Report of the Committee of Ten on Secondary School Studies: With the Reports of the Conferences Arranged by the Committee (Google eBook)

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National Education Association, 1894 - Education - 249 pages
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Page 135 - property," as used in this article and section, is hereby declared to include moneys, credits, bonds, stocks, dues, franchises, and all other matters and things, real, personal, and mixed, capable of private ownership...
Page 53 - The secondary schools of the United States, taken as a whole, \ do not exist for the purpose of preparing boys and girls for \ colleges.
Page 31 - The general assembly shall make such provisions, by taxation or otherwise, as, with the income arising from the school trust fund, will secure a thorough and efficient system of common schools throughout the state...
Page 54 - At the same time, it is obviously desirable that the colleges and scientific, schools should be accessible to all boys or girls who have completed creditably the secondary school course.
Page 39 - ... counties in proportion to the number of children between the ages of four and twenty-one.
Page 162 - After it is introduced, how many hours a week for how many years should be devoted to it? 3. How many hours a week for how many years should be devoted to it during the last four years of the complete course; that is, during the ordinary high school period?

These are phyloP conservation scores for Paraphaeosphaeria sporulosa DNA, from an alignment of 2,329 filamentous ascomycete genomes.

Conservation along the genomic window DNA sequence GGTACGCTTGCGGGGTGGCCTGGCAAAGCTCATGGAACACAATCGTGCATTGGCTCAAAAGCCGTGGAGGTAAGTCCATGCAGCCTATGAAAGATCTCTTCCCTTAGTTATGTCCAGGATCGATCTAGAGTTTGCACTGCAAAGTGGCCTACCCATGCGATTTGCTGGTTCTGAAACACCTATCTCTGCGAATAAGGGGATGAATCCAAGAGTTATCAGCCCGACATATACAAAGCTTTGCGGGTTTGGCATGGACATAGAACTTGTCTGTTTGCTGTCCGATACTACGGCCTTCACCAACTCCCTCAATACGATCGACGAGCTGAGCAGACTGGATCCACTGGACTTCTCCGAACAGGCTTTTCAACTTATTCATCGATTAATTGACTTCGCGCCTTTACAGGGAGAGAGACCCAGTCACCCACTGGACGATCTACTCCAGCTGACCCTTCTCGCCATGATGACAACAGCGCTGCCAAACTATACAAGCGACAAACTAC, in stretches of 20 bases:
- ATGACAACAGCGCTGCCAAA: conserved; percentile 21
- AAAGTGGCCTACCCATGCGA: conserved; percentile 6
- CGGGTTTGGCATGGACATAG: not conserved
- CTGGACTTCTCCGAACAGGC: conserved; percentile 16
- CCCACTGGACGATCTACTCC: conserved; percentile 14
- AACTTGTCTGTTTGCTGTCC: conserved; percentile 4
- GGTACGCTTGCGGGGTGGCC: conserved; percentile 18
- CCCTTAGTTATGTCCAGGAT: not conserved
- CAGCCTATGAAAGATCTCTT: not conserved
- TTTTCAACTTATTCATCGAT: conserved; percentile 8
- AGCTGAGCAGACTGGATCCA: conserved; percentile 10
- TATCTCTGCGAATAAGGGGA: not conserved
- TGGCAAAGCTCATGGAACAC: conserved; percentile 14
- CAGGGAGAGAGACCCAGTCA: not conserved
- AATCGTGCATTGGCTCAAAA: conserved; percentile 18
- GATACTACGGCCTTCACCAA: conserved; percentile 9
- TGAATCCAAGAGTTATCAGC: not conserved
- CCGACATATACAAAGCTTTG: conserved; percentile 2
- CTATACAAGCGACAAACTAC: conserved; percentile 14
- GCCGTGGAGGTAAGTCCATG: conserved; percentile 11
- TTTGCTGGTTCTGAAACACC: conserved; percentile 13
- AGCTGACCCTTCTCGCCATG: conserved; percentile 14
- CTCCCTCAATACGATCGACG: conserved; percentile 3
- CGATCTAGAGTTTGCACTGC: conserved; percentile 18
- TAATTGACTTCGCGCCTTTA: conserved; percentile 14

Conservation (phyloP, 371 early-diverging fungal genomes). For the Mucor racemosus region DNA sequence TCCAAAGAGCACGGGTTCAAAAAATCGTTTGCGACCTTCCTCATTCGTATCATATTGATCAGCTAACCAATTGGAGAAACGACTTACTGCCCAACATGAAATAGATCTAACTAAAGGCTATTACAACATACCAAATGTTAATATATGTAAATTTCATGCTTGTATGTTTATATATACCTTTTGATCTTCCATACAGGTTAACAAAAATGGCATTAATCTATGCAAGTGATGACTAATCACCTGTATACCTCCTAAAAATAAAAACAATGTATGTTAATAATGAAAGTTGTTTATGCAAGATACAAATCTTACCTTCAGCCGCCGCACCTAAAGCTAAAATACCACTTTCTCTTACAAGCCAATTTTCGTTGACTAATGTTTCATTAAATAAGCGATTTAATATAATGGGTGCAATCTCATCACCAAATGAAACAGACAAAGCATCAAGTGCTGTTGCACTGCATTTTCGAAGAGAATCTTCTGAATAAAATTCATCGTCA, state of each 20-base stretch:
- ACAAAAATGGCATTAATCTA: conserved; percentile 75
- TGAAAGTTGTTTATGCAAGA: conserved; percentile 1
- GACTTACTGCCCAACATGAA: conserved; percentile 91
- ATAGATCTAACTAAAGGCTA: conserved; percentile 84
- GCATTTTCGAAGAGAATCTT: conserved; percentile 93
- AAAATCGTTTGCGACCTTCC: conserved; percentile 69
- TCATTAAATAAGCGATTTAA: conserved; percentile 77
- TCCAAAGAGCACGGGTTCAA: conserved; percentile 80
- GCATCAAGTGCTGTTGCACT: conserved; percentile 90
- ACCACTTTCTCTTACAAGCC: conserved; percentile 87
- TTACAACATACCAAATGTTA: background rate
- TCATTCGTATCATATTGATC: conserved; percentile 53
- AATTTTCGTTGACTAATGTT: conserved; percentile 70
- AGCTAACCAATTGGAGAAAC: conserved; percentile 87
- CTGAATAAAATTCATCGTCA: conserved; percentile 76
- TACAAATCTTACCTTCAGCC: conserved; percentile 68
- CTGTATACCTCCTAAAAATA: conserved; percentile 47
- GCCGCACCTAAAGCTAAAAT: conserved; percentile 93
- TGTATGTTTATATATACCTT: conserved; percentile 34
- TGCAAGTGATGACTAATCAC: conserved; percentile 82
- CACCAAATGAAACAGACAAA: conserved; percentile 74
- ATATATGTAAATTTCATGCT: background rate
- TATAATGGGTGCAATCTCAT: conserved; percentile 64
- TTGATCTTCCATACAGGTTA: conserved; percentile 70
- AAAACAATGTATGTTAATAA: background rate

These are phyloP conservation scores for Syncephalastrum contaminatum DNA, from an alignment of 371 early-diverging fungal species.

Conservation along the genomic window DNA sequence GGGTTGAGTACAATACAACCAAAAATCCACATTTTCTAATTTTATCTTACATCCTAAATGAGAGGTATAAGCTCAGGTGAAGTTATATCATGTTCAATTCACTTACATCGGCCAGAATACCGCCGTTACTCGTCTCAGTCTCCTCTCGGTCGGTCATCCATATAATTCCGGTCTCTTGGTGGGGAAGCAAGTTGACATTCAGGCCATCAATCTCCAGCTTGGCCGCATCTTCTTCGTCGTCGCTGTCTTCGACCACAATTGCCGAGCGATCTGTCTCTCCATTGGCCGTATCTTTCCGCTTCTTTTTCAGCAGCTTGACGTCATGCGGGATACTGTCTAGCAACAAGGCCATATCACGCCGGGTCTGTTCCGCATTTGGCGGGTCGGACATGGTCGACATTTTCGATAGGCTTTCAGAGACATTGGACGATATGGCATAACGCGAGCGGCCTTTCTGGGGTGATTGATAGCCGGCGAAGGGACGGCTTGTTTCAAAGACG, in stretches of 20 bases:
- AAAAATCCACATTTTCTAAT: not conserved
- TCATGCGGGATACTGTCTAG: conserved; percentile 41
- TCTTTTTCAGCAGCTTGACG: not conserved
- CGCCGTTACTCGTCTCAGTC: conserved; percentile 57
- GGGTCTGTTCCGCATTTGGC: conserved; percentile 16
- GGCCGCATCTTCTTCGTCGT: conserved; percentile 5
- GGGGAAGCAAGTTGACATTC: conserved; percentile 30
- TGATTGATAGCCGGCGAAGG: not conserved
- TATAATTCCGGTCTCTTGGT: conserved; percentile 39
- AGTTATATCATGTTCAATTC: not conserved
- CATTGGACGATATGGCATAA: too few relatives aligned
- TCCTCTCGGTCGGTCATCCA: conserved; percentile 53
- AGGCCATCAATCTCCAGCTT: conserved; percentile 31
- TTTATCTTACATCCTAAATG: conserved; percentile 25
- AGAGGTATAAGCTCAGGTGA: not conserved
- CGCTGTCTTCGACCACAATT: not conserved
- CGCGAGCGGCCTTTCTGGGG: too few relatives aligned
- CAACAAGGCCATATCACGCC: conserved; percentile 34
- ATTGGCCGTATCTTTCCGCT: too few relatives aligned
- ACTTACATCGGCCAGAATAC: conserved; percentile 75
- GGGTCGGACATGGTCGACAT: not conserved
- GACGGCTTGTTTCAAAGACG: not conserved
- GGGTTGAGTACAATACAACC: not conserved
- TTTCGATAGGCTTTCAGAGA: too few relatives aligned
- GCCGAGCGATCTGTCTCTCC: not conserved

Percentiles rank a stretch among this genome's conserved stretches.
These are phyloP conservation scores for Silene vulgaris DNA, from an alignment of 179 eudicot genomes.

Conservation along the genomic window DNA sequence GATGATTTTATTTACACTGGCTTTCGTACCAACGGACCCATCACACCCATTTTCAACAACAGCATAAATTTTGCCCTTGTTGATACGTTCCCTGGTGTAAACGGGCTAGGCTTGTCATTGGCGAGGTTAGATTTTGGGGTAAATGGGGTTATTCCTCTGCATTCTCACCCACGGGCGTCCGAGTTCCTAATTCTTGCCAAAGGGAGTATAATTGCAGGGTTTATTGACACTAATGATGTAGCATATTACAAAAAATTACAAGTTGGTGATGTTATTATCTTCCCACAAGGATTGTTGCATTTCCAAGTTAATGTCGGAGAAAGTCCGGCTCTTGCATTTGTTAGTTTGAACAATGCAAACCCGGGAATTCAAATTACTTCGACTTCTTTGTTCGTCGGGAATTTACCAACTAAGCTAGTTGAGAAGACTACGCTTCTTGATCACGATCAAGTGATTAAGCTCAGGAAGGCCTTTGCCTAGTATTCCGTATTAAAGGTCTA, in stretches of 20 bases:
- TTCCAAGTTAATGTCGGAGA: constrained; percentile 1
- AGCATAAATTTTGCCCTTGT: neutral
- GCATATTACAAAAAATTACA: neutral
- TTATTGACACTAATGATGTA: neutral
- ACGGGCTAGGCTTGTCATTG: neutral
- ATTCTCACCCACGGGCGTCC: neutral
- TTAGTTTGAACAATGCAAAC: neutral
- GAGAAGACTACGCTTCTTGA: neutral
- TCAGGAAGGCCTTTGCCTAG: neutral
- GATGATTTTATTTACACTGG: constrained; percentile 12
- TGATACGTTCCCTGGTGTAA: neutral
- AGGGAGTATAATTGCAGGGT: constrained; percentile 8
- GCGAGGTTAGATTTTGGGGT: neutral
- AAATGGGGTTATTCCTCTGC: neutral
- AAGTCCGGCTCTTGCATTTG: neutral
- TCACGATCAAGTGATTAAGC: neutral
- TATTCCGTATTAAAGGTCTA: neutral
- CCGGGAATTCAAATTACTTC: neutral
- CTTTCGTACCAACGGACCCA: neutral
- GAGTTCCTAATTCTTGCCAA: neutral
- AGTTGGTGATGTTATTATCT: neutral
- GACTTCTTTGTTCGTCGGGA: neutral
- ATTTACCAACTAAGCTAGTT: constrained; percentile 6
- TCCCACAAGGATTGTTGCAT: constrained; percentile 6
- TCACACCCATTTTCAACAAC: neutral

Page 57 - Manifestly such areas or units of taxation should be created, or continued if already in existence, as will fully develop the sound American principle, that the whole wealth of the state shall be made available for educating all the youth of the state.
Page 45 - ... requirement of the civilization into which the child is born, as determining, not only what he shall study in school but what habits and customs he shall be taught in the family before the school age arrives; as well as that he shall acquire a skilled acquaintance with some one of a definite series of trades, professions, or vocations in the years that follow school; and, furthermore, that this question of the relation of the pupil to his civilization determines what political duties he shall...
Page 71 - Inasmuch as reading is the first of the scholastic arts, it is interesting 30 to note that the whole elementary course may be described as an extension of the process of learning the art of reading. First comes the mastering of the colloquial vocabulary in printed and script forms. Next come five incursions into the special vocabularies required (a) in literature to express the fine shades...
Page 175 - ... 7. Should the subject be treated differently for pupils who are going to college, for those who are going to a scientific school, and for those who, presumably, are going to neither? "8. At what stage should this differentiation begin, if any be recommended?

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